Influenza vaccination remains a priority even as we begin rolling out a COVID-19 vaccination program

Carolyn Bridges, MD, Immunization Action Coalition and Litjen (L.J) Tan, MS, PhD, Immunization Action Coalition - Print  | 

In more than half of the past 30 influenza seasons, influenza disease has not peaked until the month of February. That said, there remains continued uncertainty about how COVID-19 and related public health interventions will impact the epidemiology of influenza this season.

It is possible that COVID-19 public health measures, including masking, social distancing, and hand hygiene recommendations in the United States may result in limited influenza activity this winter. The impact of these pandemic mitigation measures was dramatically demonstrated in Australia and New Zealand, where strong compliance with “shelter-in-place” guidance and other measures, coupled with strong, positive messaging to seek flu vaccination, was associated with very limited influenza virus circulation and success in curbing the spread of COVID-19.  

However, the United States is in the middle of a surge in COVID-19 cases during the same time when influenza viruses often circulate. In addition, compared with Australia and New Zealand, COVID-19 public health measures and mandates across the United States have varied and prevention measures have been unevenly implemented. Further, we are in the holiday season when families travel to gather together, creating more opportunities for both COVID-19 and influenza transmission. Although we cannot predict influenza’s impact in any year, these factors make it even more challenging this year. Thus, we must continue to focus on vaccinating the public against influenza to reduce the odds of a “twindemic” of influenza and COVID-19 disease this flu season.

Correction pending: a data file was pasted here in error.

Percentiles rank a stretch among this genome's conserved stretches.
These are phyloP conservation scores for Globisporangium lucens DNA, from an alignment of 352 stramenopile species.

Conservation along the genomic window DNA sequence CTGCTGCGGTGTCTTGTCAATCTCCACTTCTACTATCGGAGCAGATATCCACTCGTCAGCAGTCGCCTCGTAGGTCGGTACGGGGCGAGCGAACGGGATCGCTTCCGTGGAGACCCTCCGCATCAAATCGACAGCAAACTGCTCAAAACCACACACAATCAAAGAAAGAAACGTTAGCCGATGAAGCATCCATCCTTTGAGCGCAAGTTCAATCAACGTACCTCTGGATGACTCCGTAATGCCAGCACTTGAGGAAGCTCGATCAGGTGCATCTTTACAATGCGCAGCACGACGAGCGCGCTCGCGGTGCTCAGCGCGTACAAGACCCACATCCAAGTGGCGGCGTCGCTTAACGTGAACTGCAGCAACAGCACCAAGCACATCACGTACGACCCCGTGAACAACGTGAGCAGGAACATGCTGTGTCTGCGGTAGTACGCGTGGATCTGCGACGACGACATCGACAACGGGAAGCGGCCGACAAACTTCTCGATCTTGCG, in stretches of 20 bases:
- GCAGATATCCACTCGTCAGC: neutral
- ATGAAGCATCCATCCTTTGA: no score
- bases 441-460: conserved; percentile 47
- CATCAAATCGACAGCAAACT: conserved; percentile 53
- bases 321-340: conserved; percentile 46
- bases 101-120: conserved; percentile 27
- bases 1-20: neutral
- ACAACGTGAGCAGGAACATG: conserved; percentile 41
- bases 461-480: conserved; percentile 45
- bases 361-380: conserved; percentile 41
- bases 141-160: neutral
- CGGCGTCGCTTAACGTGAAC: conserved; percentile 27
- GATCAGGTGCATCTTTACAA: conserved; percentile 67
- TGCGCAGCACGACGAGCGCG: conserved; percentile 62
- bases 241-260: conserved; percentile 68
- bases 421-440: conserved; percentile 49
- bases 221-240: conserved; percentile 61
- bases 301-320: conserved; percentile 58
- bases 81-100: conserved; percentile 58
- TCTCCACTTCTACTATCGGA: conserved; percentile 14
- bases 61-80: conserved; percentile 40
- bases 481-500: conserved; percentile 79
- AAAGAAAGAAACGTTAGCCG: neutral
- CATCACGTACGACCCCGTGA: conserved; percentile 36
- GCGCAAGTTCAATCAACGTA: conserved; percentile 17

previous article highlighted the importance of preventing a surge of influenza disease in the midst of the COVID-19 pandemic and the negative impact such an occurrence would have on our vulnerable populations and on our healthcare systems. The risk of influenza disease is still present, and we must continue to seek innovative ways to provide convenient and safe access to influenza vaccination. This includes the use of drive-through influenza vaccination clinics, curbside clinics, parking lot clinics, and other similar interventions. Best practices for implementing mass immunization clinics are documented on the Immunization Action Coalition’s new website “Resources for Developing Mass Vaccination Clinics.” Efforts in innovating new and broad access points for influenza vaccination will serve to prepare us for the large-scale roll out of COVID-19 vaccine in phase 2 of the United States’ COVID-19 vaccination program.

The Centers for Disease Control and Prevention (CDC) has released guidance on conducting influenza vaccinations during the COVID-19 pandemic. This guidance emphasizes continued vigilance in offering and vaccinating all persons 6 months of age and older against influenza and provides recommendations on how to perform immunizations safely during the pandemic, including instructions on deferral of patients with COVID-19 disease.

Vaccinating against influenza remains the best way to protect against influenza. Many of the high-risk populations vulnerable to severe complications from influenza overlap with COVID-19 disease high-risk groups. Getting all persons 6 months of age and older vaccinated now against influenza will not only reduce the morbidity and mortality from influenza, but will also reduce the risk of an influenza-related surge in demand for healthcare resources already stretched thin due to the heavy weight of COVID-19 on our healthcare systems and dedicated healthcare personnel.

 

 

In collaboration with Immunization Action Coalition.

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